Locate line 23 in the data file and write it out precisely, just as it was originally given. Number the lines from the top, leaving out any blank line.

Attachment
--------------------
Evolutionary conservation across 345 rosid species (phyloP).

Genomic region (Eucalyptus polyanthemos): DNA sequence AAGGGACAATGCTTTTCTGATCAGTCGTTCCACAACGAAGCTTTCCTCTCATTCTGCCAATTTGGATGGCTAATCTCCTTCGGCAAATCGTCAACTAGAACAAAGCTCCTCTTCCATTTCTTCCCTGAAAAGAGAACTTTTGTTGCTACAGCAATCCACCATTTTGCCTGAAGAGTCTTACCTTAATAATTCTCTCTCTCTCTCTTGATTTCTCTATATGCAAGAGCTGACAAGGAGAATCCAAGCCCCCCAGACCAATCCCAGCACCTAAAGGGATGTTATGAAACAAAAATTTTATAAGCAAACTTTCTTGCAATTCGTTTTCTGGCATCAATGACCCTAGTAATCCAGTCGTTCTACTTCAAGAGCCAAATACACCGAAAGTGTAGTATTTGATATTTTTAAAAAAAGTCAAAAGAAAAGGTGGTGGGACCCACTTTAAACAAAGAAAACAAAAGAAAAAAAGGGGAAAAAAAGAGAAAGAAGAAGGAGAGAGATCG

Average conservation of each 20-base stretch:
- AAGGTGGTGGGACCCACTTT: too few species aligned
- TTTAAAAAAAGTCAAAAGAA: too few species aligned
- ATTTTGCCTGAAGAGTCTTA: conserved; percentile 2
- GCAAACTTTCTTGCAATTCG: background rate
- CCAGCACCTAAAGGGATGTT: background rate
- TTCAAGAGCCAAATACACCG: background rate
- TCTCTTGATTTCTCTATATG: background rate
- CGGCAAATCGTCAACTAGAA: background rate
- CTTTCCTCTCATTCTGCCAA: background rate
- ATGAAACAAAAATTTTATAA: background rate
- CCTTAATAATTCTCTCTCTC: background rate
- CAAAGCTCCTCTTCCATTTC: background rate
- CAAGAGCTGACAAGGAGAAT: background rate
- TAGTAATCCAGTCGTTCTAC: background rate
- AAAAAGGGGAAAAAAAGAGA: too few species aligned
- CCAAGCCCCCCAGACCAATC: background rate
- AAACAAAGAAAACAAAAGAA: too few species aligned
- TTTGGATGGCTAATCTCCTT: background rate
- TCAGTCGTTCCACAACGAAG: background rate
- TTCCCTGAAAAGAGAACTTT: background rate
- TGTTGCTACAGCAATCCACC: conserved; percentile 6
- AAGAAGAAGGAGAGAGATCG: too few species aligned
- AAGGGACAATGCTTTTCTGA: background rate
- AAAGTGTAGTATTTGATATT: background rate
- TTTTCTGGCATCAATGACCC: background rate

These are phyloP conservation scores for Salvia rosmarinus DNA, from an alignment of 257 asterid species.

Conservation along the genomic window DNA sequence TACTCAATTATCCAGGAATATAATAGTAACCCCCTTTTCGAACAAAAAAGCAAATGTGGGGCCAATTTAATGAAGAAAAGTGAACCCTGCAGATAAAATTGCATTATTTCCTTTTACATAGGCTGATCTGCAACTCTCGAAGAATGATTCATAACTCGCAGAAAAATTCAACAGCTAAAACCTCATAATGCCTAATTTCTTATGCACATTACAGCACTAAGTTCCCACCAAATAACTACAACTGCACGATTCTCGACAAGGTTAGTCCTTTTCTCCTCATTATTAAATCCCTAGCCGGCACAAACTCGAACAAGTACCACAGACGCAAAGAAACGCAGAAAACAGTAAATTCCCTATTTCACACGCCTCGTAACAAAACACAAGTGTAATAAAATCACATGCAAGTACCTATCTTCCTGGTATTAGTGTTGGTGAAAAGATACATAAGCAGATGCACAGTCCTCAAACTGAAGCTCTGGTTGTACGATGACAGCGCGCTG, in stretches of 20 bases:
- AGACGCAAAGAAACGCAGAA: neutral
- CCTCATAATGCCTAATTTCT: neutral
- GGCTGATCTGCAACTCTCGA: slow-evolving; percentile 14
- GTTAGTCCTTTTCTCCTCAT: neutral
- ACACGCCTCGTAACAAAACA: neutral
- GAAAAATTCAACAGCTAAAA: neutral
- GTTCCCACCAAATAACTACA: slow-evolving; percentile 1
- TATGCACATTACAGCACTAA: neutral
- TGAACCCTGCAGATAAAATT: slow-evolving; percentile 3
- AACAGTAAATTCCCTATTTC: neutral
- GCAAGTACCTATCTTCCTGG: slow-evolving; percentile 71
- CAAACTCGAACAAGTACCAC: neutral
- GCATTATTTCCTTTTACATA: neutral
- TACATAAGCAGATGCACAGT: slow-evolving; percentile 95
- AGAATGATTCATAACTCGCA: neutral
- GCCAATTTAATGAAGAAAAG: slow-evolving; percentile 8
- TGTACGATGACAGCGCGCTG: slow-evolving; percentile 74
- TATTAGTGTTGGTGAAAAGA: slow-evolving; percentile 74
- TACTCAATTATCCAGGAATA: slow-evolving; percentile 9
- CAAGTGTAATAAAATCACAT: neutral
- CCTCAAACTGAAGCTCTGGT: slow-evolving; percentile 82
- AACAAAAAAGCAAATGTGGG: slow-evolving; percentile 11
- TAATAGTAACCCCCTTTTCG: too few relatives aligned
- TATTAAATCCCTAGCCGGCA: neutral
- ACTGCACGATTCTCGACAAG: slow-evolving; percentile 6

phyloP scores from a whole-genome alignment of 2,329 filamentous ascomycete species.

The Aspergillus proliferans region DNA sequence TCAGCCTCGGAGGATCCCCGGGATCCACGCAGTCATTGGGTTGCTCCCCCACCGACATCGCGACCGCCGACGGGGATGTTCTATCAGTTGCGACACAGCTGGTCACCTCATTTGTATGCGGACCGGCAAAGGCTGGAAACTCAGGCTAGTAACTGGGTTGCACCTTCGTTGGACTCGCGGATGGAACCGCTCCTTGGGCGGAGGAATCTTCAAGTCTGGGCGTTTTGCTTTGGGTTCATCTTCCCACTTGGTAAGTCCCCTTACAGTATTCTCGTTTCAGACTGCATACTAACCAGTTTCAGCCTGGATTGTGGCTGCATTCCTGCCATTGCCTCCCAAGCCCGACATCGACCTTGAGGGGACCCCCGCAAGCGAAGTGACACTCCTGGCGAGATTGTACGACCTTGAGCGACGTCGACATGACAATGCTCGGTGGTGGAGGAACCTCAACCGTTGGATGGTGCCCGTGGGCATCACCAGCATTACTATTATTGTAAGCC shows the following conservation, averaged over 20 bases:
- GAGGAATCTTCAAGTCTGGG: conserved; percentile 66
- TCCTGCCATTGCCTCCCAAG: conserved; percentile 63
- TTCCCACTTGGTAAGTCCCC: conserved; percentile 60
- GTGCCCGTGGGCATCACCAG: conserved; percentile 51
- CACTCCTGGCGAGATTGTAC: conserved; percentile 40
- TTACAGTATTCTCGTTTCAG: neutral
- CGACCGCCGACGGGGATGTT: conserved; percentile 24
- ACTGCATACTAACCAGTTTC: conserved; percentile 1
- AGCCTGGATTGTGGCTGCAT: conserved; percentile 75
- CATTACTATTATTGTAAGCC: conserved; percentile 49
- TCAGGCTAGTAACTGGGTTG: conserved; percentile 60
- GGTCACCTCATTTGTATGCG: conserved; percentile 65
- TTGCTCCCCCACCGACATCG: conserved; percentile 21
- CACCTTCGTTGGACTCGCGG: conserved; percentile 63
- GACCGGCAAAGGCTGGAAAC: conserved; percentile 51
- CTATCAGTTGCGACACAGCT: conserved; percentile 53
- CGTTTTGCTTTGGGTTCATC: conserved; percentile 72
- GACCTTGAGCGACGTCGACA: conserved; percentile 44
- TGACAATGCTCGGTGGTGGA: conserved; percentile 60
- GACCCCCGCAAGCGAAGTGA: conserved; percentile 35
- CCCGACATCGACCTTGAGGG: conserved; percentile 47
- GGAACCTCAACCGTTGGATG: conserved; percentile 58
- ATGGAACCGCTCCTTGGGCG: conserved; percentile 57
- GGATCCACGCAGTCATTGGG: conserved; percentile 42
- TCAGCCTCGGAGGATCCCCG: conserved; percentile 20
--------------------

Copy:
- TTCCCTGAAAAGAGAACTTT: background rate